Does Six Sigma Need To Have The Support Of Upper Management?
The short answer is, ?Yes!?
The longer answer is, ?Yes, and here?s why.?
Have you ever had the unfortunate experience of working where management does not fully realize or understand the value of investing the extra time and effort required for quality improvement? Such an experience is certainly not uncommon. You really know the value of upper management support if you are in a corporate climate that doesn?t support process improvement from the top on down.
Upper management support for Six Sigma is critical in two areas. First, the power and scope of Six Sigma demands a significant commitment from the organization. This requires support from management to transcend departmental barriers. Second, any type of change in an organization will meet some resistance, either intentional or just by virtue of inertia. When upper management is behind that change, resistance can be countered and overcome.
You can't take on Six Sigma with a lackadaisical attitude. You can't implement it piecemeal. Six Sigma is not for dilettantes. If you?re in, you?re in deep, and you?re in for the long haul. Of course, for real and lasting process improvement, that is how it should be. Without a 100% management commitment to the Six Sigma program, Six Sigma turns into just another "management program."
There will always be resistance to changes brought into an organization, and change requires continuous support, encouragement, and monitoring from top management to overcome that resistance. There are plenty of ways for projects to fail, and it is always convenient to blame the new tool. If you look hard enough though, if Six Sigma fails, the failure is clearly the fault of management. If management truly has their eye on the customer and is intent on providing quality products and services, then Six Sigma has a good choice for keeping everyone focused.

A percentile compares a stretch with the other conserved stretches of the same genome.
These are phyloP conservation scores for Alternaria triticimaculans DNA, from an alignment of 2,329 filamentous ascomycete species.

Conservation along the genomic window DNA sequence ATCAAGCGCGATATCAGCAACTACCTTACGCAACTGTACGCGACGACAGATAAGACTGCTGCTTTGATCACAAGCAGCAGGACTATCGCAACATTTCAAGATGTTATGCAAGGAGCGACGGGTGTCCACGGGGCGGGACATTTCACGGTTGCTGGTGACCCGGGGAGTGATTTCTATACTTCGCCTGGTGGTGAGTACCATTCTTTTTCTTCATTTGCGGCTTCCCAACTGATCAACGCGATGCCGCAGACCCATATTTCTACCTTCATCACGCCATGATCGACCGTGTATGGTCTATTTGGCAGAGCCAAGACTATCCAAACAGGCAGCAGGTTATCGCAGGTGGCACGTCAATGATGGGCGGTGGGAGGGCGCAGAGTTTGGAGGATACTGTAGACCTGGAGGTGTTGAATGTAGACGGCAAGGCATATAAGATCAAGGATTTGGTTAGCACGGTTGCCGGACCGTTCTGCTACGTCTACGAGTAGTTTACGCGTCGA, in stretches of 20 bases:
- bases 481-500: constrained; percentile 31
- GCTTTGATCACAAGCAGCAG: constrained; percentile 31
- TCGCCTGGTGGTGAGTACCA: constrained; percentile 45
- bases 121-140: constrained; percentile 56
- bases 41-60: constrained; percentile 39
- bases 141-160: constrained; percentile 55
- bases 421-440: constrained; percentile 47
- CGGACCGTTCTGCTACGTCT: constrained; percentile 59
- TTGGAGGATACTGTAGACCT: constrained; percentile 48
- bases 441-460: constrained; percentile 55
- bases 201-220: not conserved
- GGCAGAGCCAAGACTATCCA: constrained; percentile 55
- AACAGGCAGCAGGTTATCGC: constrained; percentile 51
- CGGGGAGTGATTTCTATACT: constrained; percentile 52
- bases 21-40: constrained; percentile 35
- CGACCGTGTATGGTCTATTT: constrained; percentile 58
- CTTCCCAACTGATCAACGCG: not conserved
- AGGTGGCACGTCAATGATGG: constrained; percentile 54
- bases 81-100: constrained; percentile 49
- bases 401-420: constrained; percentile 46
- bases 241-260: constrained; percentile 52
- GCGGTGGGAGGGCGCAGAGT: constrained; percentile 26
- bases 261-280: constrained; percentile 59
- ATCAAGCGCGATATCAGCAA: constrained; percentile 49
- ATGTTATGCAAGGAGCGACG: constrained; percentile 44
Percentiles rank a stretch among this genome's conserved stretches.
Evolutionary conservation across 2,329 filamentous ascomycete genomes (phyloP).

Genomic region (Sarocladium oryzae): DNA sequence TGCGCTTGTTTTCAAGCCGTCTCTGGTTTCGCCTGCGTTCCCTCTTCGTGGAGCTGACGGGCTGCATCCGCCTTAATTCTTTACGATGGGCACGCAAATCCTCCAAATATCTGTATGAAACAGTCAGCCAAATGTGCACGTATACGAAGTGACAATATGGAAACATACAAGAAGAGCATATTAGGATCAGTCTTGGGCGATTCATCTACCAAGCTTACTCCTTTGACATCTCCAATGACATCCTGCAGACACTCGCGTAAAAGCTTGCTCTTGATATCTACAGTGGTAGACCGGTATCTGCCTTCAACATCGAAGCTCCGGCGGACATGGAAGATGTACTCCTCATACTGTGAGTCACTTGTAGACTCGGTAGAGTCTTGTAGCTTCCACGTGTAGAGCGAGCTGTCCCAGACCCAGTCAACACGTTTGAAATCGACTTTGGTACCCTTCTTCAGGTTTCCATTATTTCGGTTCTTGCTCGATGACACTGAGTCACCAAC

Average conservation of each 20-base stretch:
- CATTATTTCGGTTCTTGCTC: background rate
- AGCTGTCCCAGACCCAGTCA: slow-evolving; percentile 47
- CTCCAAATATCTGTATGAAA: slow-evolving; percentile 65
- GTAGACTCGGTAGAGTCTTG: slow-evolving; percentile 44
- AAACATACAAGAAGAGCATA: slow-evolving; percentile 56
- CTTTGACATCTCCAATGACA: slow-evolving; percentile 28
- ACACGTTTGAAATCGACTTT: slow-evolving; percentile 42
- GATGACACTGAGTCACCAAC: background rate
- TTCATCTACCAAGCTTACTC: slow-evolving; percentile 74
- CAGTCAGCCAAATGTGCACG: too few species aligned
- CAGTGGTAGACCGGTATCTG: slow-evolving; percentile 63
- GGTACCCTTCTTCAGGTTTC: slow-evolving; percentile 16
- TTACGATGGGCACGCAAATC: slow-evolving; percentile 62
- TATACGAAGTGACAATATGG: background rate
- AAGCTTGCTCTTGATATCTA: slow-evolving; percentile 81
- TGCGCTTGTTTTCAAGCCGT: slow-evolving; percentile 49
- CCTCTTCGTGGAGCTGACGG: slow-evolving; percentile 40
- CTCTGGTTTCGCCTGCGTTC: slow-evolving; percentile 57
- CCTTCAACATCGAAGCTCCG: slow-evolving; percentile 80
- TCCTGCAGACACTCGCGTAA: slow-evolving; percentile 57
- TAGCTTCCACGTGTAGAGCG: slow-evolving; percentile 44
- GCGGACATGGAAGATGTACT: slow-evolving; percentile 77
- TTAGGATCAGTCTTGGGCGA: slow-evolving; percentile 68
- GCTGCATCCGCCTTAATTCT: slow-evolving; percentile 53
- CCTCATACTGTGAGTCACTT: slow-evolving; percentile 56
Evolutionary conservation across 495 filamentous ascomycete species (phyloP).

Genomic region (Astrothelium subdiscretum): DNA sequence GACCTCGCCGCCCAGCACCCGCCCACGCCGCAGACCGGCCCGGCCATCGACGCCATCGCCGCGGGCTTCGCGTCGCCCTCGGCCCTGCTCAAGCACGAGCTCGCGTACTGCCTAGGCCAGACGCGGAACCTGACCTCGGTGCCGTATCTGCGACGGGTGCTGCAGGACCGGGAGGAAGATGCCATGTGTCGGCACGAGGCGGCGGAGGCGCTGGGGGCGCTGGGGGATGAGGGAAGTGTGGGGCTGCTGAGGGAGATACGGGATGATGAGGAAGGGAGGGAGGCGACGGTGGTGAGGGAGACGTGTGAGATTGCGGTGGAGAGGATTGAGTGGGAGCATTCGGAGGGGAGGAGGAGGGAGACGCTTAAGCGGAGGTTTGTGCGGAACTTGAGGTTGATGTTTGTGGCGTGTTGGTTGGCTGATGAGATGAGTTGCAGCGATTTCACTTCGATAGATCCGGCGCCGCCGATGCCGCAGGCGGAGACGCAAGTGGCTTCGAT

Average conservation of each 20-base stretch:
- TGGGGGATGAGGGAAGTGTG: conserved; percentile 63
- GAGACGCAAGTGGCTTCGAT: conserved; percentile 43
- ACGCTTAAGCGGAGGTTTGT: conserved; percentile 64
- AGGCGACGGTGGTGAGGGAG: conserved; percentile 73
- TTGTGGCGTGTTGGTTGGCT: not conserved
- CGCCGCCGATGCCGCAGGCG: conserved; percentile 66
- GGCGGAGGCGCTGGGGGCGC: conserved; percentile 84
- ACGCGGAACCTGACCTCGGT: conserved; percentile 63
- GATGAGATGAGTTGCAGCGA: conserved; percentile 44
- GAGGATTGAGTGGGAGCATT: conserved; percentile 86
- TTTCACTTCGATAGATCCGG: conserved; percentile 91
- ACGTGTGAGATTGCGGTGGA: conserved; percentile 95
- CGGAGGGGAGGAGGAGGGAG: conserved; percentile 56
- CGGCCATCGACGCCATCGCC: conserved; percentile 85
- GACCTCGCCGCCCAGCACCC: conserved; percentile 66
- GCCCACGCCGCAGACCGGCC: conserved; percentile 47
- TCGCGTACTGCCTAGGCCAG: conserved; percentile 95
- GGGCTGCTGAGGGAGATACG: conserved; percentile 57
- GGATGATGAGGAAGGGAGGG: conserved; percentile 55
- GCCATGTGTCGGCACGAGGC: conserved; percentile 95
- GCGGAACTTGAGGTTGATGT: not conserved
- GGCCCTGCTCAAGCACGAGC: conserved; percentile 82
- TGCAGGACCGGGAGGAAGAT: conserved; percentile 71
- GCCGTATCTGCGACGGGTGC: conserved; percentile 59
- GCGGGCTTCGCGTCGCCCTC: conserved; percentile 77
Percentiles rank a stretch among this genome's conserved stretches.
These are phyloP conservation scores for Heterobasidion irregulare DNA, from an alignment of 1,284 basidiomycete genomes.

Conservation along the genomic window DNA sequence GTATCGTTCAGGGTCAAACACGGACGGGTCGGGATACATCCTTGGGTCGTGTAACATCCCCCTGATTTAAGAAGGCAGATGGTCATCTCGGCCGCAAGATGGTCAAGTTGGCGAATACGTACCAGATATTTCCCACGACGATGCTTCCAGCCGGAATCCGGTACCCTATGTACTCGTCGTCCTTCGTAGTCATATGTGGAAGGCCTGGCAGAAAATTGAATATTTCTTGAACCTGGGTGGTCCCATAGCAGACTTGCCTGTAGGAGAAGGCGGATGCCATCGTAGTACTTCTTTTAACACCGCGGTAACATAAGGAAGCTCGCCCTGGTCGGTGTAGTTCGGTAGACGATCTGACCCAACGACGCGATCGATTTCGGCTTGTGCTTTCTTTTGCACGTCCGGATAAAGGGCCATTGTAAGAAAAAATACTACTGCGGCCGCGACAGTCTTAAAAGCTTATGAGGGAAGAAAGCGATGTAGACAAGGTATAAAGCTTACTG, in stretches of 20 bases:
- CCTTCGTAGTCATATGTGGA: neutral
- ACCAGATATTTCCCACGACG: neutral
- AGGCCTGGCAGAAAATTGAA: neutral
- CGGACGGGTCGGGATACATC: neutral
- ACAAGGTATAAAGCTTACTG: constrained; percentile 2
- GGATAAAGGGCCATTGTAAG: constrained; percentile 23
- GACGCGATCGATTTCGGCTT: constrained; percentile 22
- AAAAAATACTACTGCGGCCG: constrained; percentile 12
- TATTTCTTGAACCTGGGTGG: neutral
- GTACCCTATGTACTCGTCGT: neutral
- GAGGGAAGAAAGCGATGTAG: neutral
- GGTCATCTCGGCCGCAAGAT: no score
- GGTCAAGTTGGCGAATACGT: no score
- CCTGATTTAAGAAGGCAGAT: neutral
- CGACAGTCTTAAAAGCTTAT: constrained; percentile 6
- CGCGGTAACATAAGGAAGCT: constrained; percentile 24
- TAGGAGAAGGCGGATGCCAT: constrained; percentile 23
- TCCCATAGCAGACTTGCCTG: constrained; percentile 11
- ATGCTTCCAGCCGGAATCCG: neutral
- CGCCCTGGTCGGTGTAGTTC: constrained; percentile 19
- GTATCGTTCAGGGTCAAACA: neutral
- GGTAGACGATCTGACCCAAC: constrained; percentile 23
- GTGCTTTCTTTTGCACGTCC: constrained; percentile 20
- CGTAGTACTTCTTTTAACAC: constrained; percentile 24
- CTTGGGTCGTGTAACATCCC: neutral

Everyone can agree that continuous process improvement is worthwhile, but obtaining the dedication of time and money to do it is often difficult. The support of upper management is an absolute requirement for quality. The organization?s leaders set the agenda, make the rules, and authorize the resources. Without management's genuine commitment, your company's Six Sigma effort will find it difficult, if not impossible, to achieve lasting improvement. Management buy-in is necessary but not sufficient. Leaders must literally lead the way and inspire people to engage and play their role.
When your senior management leaders are onboard, they can oversee the implementation of the Six Sigma effort. They can respond appropriately both to successes and to roadblocks. Six Sigma cannot be the silver bullet alone; it has to have complete support and commitment from all levels of the organization. There are many other quality improvement methodologies that have the capability to help organizations. One of the crucial differences between them and Six Sigma is that Six Sigma recognizes the requirement for complete organizational support and dedication.
Thus, Six Sigma is ideal for projects that require cross-functional groups, and the solution is not apparent up front. Upper management needs to understand that implementation of Six Sigma needs to be more widespread in an organization than isolated projects. Management also plays a crucial role in focusing Six Sigma toward broad application. Management trained in the essentials of the Six Sigma methodology select the projects that are aligned with business goals. Then, these managers must select and mentor Six Sigma project leaders called ?Belts.? Belts in turn are mentors to others who share their skills and seek to continually improve themselves, those around them, and the organization as a whole. The Six Sigma mentoring concept and the insistence on senior management buy-in are excellent ways of focusing issues related to the implementation of Six Sigma throughout the organization. When upper management holds up Six Sigma as the method by which an organization defines and implements change throughout its structure, significant and lasting change ensues.
About the Author: Peter Peterka is the Principal Consultant http://www.6sigma.us/aboutus.php in practice areas of DMAIC and DFSS. Peter has eleven years of experience performing as a Master Black Belt http://www.6sigma.us/six-sigma-black-belt.php, and has over 15 years experience in industry as an improvement specialist and engineer working with numerous companies.